HARRISBURG, Pa. - (Mealey's) The Pennsylvania Superior Court on Jan. 11 partly reversed preemption summary judgment in a thimerosal vaccine injury case, saying the trial court needs to conduct a case-by-case inquiry of the side effects of the vaccines involved (Jacqueline Wright, et al. v. Aventis Pasteur, Inc., et al., 336 EDA 2008, Pa. Super.).
However, the court affirmed preemption summary judgment on the plaintiffs' claims of failure to warn, saying that the defendants are entitled to presumption that they gave proper warnings and that the plaintiffs failed to rebut that presumption.
Jared Wright was born in 1997 and over the next 15 months received multiple vaccines containing the preservative thimerosal. In 2001, Jared's parents, Jacqueline and Howard Wright, filed a claim in the National Vaccine Injury Compensation Program, alleging that thimerosal in a measles-mumps-rubella vaccine caused Jared's neurological injury, including developmental and speech delays and autism or pervasive developmental disorder - not otherwise specified, which is a condition of autism spectrum disorder.
Because Jared's injuries were not on the table of recognized vaccine injuries, the claim was denied and the parents then filed a tort lawsuit in the Philadelphia County Common Pleas Court, alleging design defect and failure to warn. In 2007, the trial court granted summary judgment, finding that both claims are preempted by the Vaccine Act.
The Wrights appealed the summary judgment granted to defendants Aventis Pasteur Inc. and Wyeth.
On an 8-1 vote, the Superior Court majority held that Section 300aa-22(b)(1) of the Vaccine Act expressly preempts all design defect claims that arise from unavoidable vaccine side effects. However, the majority said that before granting summary judgment, the trial court was required to conduct a case-by-case inquiry to determine the nature of the vaccine's side effects claimed by the Wrights.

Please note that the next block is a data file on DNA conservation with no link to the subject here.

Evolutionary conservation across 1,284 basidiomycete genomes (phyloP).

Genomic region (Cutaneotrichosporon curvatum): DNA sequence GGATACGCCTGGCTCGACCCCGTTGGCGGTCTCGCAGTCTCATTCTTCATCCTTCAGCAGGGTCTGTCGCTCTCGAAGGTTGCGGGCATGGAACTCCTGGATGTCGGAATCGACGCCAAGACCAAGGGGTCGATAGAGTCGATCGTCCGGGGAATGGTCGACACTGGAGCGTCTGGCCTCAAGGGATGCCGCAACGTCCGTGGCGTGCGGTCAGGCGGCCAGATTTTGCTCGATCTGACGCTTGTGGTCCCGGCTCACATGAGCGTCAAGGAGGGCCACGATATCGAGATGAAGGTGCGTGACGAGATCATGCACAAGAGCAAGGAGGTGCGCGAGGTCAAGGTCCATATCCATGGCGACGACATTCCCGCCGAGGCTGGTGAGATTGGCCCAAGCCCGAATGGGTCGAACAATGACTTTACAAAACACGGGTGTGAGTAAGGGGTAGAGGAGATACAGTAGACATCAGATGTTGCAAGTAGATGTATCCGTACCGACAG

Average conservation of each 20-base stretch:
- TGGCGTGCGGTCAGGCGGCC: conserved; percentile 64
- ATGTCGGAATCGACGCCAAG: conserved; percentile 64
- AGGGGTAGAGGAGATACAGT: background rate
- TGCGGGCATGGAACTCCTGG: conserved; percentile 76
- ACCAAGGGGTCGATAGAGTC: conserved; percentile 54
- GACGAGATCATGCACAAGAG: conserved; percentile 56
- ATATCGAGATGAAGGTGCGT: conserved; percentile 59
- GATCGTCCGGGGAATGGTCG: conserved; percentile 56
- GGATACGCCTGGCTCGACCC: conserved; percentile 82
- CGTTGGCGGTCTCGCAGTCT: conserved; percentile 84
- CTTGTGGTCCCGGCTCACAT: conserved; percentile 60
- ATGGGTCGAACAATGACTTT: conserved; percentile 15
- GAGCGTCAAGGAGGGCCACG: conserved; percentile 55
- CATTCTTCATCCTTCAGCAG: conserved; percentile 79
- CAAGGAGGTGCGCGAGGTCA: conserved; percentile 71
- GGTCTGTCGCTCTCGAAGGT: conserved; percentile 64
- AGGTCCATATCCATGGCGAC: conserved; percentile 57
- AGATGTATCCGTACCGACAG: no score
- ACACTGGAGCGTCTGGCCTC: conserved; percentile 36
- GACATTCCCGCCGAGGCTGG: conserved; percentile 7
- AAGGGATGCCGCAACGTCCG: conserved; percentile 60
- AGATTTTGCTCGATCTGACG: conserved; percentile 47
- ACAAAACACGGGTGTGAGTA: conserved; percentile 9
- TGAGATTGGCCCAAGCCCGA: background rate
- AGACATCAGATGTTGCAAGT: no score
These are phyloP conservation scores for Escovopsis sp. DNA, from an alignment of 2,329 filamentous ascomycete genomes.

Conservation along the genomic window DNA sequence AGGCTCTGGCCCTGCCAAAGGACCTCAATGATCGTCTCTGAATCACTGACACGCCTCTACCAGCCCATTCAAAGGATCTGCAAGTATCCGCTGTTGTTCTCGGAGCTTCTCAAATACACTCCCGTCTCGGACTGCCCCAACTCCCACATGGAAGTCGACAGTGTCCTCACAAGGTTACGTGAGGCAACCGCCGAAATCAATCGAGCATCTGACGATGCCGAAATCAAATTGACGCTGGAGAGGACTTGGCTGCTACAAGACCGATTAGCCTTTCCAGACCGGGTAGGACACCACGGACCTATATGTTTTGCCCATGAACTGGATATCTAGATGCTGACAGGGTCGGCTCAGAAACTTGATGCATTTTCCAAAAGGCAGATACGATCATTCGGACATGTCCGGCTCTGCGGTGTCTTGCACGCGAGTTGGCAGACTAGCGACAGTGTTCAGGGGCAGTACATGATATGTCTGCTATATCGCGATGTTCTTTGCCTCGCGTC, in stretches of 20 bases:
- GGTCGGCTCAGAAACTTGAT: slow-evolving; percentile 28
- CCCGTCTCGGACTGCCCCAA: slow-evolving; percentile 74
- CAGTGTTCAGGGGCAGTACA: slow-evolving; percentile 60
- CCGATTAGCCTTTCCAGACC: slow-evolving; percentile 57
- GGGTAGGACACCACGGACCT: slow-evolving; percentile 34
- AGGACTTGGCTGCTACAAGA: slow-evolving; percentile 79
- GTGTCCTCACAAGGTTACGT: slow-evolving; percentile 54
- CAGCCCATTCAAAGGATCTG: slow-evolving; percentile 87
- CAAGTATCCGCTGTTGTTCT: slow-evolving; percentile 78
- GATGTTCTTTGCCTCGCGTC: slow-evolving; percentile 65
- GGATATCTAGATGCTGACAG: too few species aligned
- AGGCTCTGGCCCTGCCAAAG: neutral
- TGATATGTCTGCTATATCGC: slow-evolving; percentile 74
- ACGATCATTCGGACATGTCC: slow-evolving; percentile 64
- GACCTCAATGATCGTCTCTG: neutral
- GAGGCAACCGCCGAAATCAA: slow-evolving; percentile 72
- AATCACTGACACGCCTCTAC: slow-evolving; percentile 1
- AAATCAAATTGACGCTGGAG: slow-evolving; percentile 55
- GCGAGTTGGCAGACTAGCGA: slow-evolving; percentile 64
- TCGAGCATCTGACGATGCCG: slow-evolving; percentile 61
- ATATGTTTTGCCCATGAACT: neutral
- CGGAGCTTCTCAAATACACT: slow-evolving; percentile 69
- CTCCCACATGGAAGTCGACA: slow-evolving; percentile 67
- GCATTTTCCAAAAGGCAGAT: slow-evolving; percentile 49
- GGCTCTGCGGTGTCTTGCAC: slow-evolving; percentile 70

The majority reversed summary judgment on the design defect claims and remanded for further action.
The majority affirmed that Section 300aa-22(b)(2) of the Vaccine Act preempts the Wrights' failure-to-warn claims because the defendants are entitled to the presumption that they gave proper warnings and that the plaintiffs failed to rebut that presumption.
The majority frequently cited the 2009 ruling by the Third Circuit U.S. Court of Appeals in Bruesewitz v. Wyeth, Inc. (561 F.3d 233 [3d Cir. 2009]), which addressed vaccine design defect issues, but the court acknowledged that the U.S. Supreme Court recently heard the Bruesewitz appeals and "may address the issue before us."
Judge Jacqueline O. Shogan concurred in part and dissented in part. She said she would not reverse preemption summary judgment on the design defect claim.
[Editor's Note: Full coverage will be in the Jan. 20 issue of Mealey's Emerging Drugs & Devices. In the meantime, the opinion is available at www.mealeysonline.com or by calling the Customer Support Department at 1-800-833-9844. Document #28-110120-002Z. For all of your legal news needs, please visit www.lexisnexis.com/mealeys.]
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